Not for one moment has she showed a single shred of willingness to give so much as an inch. As far as politicians go, I’m not sure I’ve ever felt this much of an upwelling of principled admiration. She’s the example. She’s the one to follow. The one doing the right thing even though every single other faction – powerful factions with resources – stands against her.
So when it turned out that they mayor’s proposal was a bunch of compromise bullshit, including a phase-in of nearly a decade and like a dozen spineless, disgusting loopholes (seriously watch or read the response linked there, it’s simple and worth it), I found myself torn between initial elation and the righteous anger justifiably exhibited by so many of my comrades. But the truth, however, is more complicated than merely good or merely bad, and I’d just like to call attention to the two undeniably Good-with-a-capital-g aspects to what we’re seeing unfold before our eyes. Don’t let the significance of all this hit you in a few years – interpret it now, grasp it now.
It matters now.
First of all, while I don’t suggest for a single moment that we ought to lay down, accept what is possible over what is right, or accept anything less than what the people are rightfully demanding. BUT. But. There is a major city in the United States that’s about to raise the minimum wage to $15 an hour. It will be the first place in the entire country to do so – but I guarantee you it will be far from the last. Why is a major city doing this? Not because the supposedly benevolent democrats have been nice enough to offer it to us, but because a socialist city council member and the organized masses are forcing the establishment leaders to do it. This compromise might be bullshit, but they wouldn’t be offering it at all if they weren’t on the run. If they hadn’t lost the argument already.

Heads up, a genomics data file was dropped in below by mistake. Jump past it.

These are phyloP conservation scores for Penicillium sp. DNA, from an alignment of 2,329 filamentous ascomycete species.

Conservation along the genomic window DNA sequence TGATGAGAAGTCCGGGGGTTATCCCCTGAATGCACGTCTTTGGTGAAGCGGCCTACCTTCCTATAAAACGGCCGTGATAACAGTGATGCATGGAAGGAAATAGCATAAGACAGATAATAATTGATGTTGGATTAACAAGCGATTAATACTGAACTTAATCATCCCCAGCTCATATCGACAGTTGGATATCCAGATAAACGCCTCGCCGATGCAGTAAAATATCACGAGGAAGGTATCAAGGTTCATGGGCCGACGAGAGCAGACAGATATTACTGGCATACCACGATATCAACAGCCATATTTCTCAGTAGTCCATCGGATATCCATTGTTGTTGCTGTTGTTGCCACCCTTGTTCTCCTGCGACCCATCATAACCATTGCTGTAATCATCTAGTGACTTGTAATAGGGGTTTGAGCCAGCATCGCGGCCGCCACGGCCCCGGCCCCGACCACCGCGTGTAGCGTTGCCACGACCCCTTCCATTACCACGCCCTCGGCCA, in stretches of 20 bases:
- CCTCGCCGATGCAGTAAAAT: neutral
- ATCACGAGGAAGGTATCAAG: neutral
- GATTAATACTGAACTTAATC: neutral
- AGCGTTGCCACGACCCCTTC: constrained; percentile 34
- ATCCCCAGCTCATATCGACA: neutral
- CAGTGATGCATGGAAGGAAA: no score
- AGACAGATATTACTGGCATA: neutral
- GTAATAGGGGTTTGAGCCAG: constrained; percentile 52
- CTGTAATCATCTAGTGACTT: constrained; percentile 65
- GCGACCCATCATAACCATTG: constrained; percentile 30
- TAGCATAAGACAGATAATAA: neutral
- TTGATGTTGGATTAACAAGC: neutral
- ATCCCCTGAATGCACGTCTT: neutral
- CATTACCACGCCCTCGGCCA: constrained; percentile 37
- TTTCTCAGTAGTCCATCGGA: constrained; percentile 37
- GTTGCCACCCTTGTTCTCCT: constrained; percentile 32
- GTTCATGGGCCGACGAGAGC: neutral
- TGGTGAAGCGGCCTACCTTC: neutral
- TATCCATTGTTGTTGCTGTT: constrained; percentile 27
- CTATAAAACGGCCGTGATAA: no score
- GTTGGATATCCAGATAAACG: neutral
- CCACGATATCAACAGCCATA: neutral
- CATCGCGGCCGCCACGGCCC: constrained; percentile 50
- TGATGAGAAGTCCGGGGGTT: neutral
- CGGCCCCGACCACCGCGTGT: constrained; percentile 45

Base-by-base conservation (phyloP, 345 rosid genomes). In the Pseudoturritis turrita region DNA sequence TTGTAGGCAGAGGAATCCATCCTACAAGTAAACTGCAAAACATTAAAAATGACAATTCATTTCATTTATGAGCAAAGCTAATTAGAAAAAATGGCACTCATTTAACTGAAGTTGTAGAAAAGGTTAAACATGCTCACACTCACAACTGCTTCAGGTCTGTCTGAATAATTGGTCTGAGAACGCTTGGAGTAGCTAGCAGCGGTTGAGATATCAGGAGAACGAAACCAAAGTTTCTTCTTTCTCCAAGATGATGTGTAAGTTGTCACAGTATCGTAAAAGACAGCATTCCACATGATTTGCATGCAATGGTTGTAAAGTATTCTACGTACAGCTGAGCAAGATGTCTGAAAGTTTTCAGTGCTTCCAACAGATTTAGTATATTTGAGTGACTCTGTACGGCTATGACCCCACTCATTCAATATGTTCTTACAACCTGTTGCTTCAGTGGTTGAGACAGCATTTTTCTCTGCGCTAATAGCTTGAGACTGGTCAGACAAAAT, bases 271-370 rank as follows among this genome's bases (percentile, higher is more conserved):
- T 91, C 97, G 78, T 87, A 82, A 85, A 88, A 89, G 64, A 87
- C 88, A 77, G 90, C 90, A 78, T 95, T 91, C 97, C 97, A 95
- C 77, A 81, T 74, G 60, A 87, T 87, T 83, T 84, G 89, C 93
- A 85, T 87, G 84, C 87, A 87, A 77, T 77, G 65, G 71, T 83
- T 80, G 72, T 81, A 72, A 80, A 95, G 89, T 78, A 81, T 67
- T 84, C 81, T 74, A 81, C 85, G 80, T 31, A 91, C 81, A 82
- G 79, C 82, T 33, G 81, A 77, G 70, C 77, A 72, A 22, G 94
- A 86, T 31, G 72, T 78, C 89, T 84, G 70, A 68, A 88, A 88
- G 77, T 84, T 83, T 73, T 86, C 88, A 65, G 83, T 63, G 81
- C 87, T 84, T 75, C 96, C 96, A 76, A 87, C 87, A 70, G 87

Of course, Socialist Alternative, 15Now, and Council Member Sawant are right – it’s when the enemy’s on the run that it’s most important to stay on the offensive. To attack. To show no mercy.
But while we fight to the end, might we still take heart that…well, something was actually done, here. In the eyes of principle, the proposal is a dastardly cowardly version of a judicious policy, but, well, we are in America, guys, and this is easily one of the most progressive pieces of legislation being proposed anywhere in the country in the last twenty years. Top five. No question.
And that’s the other good thing about this – not just that it’s happening in and of itself, in some form or another, but that now there’s an example. CM Sawant and the courageous and calm approach she takes to neverending, take-no-prisoners battle – man, this is exactly the kind of example we’ve all needed for decades. It can be done. And now we see how it can be done.
Keep your eyes on Seattle, and keep your eyes on CM Sawant. The fight only begins here. And you don’t wanna miss this one.